In Diyarbakır tensions were high between police and members of the pro-Kurdish Peace and Democracy Party (BDP) seeking to reach the planned site for the rally. The police first blocked a BDP bus and then blocked the path of some 50 politicians who were walking toward the site, leading to shoving between the two sides.
“You cannot block the path of deputies. You are committing a crime,” BDP Chairman Selahattin Demirtaş told the police.
Pro-Kurdish deputies were caught up in the rioting as police and demonstrators battled on the streets of Diyarbakır, where the BDP had sought to hold a rally. One BPD deputy was soaked by a water cannon in the central commercial district of Ofis as police dispersed the crowd.
Some of the demonstrators tried to pull up paving stones and break them to throw at the police; others pushed over refuse containers in an attempt to barricade some streets.
Riot police fired water cannons and teargas during the clashes as police, demonstrators and at least one BDP deputy were hurt in the rioting and some protesters were detained, witnesses said. The number of people involved was not immediately made available.
The local governor had refused the party permission to hold the rally, planned in part to call for the release of the Kurdistan Workers’ Party’s (PKK) jailed leader Abdullah Öcalan.
The rally coincided with the first anniversary of a declaration of “democratic autonomy” by Kurdish politicians, and it was also exactly one year after the PKK terrorists killed 13 soldiers in an attack in Diyarbakır.
Police issued warning calls for the crowds, which included children, to disperse before officers in riot gear moved in to break up the groups.
To protest the police barricades and the governor’s no to the rally, BDP deputies and some protesters staged a sit-in at a park in Diyarbakır’s Yenişehir’s district.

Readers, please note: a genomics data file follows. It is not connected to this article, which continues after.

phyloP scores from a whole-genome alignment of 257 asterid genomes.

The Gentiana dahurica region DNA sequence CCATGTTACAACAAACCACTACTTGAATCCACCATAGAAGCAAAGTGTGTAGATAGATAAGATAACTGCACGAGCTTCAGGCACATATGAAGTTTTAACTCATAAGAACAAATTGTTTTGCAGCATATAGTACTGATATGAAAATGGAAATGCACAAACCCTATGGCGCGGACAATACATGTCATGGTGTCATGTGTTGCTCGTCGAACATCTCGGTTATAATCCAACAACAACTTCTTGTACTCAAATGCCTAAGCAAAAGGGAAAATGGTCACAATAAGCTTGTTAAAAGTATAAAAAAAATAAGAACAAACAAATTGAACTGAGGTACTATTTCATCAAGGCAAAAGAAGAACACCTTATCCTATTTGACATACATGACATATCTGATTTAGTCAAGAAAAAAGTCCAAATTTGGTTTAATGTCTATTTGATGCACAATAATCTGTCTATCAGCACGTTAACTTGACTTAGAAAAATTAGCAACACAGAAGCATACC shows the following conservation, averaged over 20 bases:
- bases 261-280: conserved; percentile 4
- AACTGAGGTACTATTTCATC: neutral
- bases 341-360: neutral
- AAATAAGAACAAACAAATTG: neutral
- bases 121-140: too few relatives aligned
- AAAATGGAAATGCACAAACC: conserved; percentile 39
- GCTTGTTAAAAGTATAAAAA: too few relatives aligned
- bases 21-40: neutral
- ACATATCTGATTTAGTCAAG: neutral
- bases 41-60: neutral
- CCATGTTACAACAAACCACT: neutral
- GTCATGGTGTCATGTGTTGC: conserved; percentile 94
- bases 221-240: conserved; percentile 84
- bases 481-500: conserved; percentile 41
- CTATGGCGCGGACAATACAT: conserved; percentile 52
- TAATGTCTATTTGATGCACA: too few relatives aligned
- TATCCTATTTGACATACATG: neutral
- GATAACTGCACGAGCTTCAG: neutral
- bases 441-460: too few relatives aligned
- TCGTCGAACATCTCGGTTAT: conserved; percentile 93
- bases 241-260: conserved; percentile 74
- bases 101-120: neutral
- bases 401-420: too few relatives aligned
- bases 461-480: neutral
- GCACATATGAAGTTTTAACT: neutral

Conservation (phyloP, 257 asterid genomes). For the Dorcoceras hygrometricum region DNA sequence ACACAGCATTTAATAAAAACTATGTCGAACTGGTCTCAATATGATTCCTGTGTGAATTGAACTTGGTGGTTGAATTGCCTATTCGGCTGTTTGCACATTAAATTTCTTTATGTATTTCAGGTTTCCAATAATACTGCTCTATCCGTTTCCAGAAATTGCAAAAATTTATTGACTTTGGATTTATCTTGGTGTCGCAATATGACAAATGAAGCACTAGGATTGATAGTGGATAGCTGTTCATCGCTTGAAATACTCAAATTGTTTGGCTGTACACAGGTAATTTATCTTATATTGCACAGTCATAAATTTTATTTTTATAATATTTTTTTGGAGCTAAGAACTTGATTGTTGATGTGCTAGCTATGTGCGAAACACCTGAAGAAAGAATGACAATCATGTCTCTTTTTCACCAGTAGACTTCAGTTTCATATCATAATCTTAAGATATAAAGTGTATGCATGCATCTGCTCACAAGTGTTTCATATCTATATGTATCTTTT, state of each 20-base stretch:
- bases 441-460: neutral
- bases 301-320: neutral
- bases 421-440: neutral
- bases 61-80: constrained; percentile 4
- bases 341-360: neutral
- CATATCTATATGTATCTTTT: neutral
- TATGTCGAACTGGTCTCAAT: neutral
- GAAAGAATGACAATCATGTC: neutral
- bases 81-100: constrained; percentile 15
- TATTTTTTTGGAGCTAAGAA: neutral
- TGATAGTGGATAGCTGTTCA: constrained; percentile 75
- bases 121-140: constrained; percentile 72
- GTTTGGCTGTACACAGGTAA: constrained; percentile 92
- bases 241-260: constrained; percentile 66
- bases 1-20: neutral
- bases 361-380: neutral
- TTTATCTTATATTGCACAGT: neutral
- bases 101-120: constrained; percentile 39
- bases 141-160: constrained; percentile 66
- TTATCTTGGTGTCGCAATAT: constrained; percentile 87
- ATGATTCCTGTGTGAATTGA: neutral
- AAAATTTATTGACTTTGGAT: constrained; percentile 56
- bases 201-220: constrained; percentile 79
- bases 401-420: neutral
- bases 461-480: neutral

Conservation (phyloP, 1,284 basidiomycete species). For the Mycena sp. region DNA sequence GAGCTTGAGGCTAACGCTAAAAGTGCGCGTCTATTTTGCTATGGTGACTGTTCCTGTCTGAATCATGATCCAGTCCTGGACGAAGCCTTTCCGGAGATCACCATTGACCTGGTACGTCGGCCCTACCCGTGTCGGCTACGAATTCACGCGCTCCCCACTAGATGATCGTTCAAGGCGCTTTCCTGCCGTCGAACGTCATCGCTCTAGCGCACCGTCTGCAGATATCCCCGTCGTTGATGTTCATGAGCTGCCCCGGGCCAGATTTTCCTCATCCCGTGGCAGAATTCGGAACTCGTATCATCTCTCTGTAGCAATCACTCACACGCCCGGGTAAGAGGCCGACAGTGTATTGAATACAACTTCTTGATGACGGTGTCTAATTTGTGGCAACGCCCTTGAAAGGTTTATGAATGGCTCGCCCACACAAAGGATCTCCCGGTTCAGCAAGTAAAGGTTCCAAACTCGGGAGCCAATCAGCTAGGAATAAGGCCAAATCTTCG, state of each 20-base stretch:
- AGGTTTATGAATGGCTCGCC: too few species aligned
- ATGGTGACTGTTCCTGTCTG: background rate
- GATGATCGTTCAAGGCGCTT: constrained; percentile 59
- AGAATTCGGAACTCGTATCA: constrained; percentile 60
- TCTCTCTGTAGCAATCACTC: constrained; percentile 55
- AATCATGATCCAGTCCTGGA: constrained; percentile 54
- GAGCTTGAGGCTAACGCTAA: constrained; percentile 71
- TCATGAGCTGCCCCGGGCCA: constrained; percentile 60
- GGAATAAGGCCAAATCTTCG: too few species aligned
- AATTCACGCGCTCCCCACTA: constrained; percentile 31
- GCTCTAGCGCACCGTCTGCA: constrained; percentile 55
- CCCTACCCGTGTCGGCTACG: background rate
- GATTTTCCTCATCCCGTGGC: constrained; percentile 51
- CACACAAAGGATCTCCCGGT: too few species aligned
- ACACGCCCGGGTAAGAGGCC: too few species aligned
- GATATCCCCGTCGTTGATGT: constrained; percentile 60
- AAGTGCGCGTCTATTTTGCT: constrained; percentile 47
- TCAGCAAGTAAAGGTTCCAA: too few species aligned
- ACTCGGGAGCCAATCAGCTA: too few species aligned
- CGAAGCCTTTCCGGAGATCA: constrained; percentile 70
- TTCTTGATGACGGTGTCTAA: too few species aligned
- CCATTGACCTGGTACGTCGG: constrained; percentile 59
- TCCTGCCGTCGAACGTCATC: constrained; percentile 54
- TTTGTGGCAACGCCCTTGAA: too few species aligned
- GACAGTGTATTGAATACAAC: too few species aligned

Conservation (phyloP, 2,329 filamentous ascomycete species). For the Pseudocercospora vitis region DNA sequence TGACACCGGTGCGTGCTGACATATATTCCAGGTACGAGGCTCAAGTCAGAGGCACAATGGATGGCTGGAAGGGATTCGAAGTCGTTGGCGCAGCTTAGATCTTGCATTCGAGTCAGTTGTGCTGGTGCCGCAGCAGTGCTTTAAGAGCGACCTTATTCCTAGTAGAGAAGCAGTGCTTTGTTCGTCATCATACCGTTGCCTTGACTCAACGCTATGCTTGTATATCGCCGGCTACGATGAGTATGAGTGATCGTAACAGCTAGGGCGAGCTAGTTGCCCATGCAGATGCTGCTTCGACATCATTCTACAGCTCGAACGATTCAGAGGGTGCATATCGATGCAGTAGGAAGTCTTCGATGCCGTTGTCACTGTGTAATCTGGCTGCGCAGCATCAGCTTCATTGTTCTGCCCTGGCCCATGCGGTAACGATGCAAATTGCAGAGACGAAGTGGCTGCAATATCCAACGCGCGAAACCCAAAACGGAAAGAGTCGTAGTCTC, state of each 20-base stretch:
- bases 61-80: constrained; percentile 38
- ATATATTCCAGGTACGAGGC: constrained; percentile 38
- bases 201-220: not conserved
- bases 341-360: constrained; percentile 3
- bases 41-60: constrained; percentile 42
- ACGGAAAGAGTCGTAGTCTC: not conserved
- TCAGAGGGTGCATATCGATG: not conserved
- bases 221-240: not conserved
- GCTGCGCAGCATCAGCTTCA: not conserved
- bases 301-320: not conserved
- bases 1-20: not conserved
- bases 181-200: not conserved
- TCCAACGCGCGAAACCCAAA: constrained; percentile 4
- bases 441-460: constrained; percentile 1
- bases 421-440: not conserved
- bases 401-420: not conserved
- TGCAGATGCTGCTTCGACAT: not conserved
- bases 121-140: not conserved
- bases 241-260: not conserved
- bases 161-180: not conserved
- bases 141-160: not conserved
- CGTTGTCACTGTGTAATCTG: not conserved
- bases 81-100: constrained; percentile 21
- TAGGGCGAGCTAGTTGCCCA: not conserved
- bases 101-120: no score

The sit-in ended with a press conference by the BDP leader. Demirtaş blamed the government for what happened during the protests and said they have no option but to continue their resistance against the Justice and Development Party (AK Party).
Elsewhere in the Southeast, on the road between Siirt and Şırnak provinces, a group of the PKK militants set up a roadblock on Saturday afternoon and halted vehicles to obtain proof of identity.
Two soldiers killed in clashes with PKK
While tension flared in the Southeast following the rally crisis in Diyarbakır, two soldiers were killed in clash with the PKK in the Kato Mountains of the southeastern province of Şırnak on Sunday morning.
The bodies of the slain soldiers were sent to the military hospital in Diyarbakır military for an autopsy.
In a previous attack in the eastern town of Edremit, in Van province on the border with Iran, the PKK militants detonated a roadside bomb by remote control, wounding 12 police officers after they got out of a vehicle, security sources said. The wounded officers are reportedly not in serious condition.
The PKK is fighting for autonomy in Turkey’s mainly Kurdish Southeast. Turkey has been conducting airstrikes on the PKK camps in Iraq’s northern mountains and inside of Turkey since August of last year, following an increase in attacks on Turkish troops and civilians by the PKK.
The conflict has claimed tens of thousands of lives. The group is labeled a terrorist organization by the European Union and the United States, which has supplied Predator drones to assist Turkey.
In the meantime, PKK terrorists raided a worksite at the Arslandağ Dam in the southeastern province of Hakkari on Saturday. After setting 21 vehicles and heavy construction equipment ablaze, the PKK members fled the scene.